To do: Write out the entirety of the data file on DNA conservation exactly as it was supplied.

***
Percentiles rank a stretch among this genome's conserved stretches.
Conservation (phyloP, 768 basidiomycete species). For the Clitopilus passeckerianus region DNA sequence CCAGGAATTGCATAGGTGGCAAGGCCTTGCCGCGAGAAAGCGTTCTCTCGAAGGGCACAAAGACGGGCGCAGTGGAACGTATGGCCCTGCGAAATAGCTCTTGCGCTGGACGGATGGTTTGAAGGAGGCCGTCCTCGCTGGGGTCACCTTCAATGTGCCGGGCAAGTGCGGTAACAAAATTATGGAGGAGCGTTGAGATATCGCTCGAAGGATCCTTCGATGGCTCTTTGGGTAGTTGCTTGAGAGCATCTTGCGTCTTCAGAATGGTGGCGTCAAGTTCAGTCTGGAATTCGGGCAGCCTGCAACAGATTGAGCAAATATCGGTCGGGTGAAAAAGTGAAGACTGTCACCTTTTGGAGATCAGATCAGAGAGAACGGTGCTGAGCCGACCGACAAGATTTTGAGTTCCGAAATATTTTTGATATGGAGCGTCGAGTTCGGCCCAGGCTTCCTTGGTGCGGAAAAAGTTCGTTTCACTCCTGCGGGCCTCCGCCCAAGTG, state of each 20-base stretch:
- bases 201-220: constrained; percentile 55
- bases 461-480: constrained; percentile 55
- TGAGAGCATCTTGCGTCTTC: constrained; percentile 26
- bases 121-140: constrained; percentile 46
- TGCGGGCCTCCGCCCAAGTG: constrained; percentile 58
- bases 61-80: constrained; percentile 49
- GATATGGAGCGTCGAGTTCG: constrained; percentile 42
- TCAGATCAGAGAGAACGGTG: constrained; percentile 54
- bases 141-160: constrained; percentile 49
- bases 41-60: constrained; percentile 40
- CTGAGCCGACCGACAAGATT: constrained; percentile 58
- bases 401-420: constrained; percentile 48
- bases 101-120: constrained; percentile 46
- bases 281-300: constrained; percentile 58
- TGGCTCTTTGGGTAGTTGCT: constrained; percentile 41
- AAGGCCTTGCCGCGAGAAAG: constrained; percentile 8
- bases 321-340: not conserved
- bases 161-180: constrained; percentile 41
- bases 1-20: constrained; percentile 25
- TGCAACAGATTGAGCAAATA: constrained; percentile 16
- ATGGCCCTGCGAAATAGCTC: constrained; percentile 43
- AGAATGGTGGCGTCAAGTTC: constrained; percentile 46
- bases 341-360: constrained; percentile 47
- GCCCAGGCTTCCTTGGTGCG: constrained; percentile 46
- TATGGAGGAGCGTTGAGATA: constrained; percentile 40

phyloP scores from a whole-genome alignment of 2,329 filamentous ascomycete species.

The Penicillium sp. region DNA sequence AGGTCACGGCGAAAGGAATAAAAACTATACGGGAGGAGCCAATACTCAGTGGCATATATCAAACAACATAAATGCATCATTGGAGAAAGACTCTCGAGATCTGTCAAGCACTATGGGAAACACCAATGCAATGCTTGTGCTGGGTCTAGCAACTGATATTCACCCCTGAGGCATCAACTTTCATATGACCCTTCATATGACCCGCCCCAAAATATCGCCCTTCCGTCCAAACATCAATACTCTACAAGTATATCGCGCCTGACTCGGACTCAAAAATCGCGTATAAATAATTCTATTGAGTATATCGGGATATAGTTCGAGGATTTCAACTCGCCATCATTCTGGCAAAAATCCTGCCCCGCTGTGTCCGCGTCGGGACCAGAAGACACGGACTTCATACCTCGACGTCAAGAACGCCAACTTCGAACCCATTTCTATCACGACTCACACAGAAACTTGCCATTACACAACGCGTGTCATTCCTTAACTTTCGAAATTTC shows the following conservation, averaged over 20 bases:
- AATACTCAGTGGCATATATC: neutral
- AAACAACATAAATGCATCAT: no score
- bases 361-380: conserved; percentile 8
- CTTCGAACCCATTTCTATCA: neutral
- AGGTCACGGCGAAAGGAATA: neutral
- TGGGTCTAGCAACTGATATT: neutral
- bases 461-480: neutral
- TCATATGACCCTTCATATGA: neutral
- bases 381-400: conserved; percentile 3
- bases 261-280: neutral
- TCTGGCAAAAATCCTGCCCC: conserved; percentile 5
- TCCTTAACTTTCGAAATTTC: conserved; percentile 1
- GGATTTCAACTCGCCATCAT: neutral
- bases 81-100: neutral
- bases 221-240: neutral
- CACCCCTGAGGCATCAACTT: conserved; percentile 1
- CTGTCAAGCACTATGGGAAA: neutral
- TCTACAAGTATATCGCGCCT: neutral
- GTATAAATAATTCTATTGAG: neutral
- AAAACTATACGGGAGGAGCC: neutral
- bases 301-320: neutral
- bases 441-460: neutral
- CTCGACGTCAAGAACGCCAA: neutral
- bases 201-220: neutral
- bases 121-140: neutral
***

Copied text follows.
Percentiles rank a stretch among this genome's conserved stretches.
Conservation (phyloP, 768 basidiomycete species). For the Clitopilus passeckerianus region DNA sequence CCAGGAATTGCATAGGTGGCAAGGCCTTGCCGCGAGAAAGCGTTCTCTCGAAGGGCACAAAGACGGGCGCAGTGGAACGTATGGCCCTGCGAAATAGCTCTTGCGCTGGACGGATGGTTTGAAGGAGGCCGTCCTCGCTGGGGTCACCTTCAATGTGCCGGGCAAGTGCGGTAACAAAATTATGGAGGAGCGTTGAGATATCGCTCGAAGGATCCTTCGATGGCTCTTTGGGTAGTTGCTTGAGAGCATCTTGCGTCTTCAGAATGGTGGCGTCAAGTTCAGTCTGGAATTCGGGCAGCCTGCAACAGATTGAGCAAATATCGGTCGGGTGAAAAAGTGAAGACTGTCACCTTTTGGAGATCAGATCAGAGAGAACGGTGCTGAGCCGACCGACAAGATTTTGAGTTCCGAAATATTTTTGATATGGAGCGTCGAGTTCGGCCCAGGCTTCCTTGGTGCGGAAAAAGTTCGTTTCACTCCTGCGGGCCTCCGCCCAAGTG, state of each 20-base stretch:
- bases 201-220: constrained; percentile 55
- bases 461-480: constrained; percentile 55
- TGAGAGCATCTTGCGTCTTC: constrained; percentile 26
- bases 121-140: constrained; percentile 46
- TGCGGGCCTCCGCCCAAGTG: constrained; percentile 58
- bases 61-80: constrained; percentile 49
- GATATGGAGCGTCGAGTTCG: constrained; percentile 42
- TCAGATCAGAGAGAACGGTG: constrained; percentile 54
- bases 141-160: constrained; percentile 49
- bases 41-60: constrained; percentile 40
- CTGAGCCGACCGACAAGATT: constrained; percentile 58
- bases 401-420: constrained; percentile 48
- bases 101-120: constrained; percentile 46
- bases 281-300: constrained; percentile 58
- TGGCTCTTTGGGTAGTTGCT: constrained; percentile 41
- AAGGCCTTGCCGCGAGAAAG: constrained; percentile 8
- bases 321-340: not conserved
- bases 161-180: constrained; percentile 41
- bases 1-20: constrained; percentile 25
- TGCAACAGATTGAGCAAATA: constrained; percentile 16
- ATGGCCCTGCGAAATAGCTC: constrained; percentile 43
- AGAATGGTGGCGTCAAGTTC: constrained; percentile 46
- bases 341-360: constrained; percentile 47
- GCCCAGGCTTCCTTGGTGCG: constrained; percentile 46
- TATGGAGGAGCGTTGAGATA: constrained; percentile 40

phyloP scores from a whole-genome alignment of 2,329 filamentous ascomycete species.

The Penicillium sp. region DNA sequence AGGTCACGGCGAAAGGAATAAAAACTATACGGGAGGAGCCAATACTCAGTGGCATATATCAAACAACATAAATGCATCATTGGAGAAAGACTCTCGAGATCTGTCAAGCACTATGGGAAACACCAATGCAATGCTTGTGCTGGGTCTAGCAACTGATATTCACCCCTGAGGCATCAACTTTCATATGACCCTTCATATGACCCGCCCCAAAATATCGCCCTTCCGTCCAAACATCAATACTCTACAAGTATATCGCGCCTGACTCGGACTCAAAAATCGCGTATAAATAATTCTATTGAGTATATCGGGATATAGTTCGAGGATTTCAACTCGCCATCATTCTGGCAAAAATCCTGCCCCGCTGTGTCCGCGTCGGGACCAGAAGACACGGACTTCATACCTCGACGTCAAGAACGCCAACTTCGAACCCATTTCTATCACGACTCACACAGAAACTTGCCATTACACAACGCGTGTCATTCCTTAACTTTCGAAATTTC shows the following conservation, averaged over 20 bases:
- AATACTCAGTGGCATATATC: neutral
- AAACAACATAAATGCATCAT: no score
- bases 361-380: conserved; percentile 8
- CTTCGAACCCATTTCTATCA: neutral
- AGGTCACGGCGAAAGGAATA: neutral
- TGGGTCTAGCAACTGATATT: neutral
- bases 461-480: neutral
- TCATATGACCCTTCATATGA: neutral
- bases 381-400: conserved; percentile 3
- bases 261-280: neutral
- TCTGGCAAAAATCCTGCCCC: conserved; percentile 5
- TCCTTAACTTTCGAAATTTC: conserved; percentile 1
- GGATTTCAACTCGCCATCAT: neutral
- bases 81-100: neutral
- bases 221-240: neutral
- CACCCCTGAGGCATCAACTT: conserved; percentile 1
- CTGTCAAGCACTATGGGAAA: neutral
- TCTACAAGTATATCGCGCCT: neutral
- GTATAAATAATTCTATTGAG: neutral
- AAAACTATACGGGAGGAGCC: neutral
- bases 301-320: neutral
- bases 441-460: neutral
- CTCGACGTCAAGAACGCCAA: neutral
- bases 201-220: neutral
- bases 121-140: neutral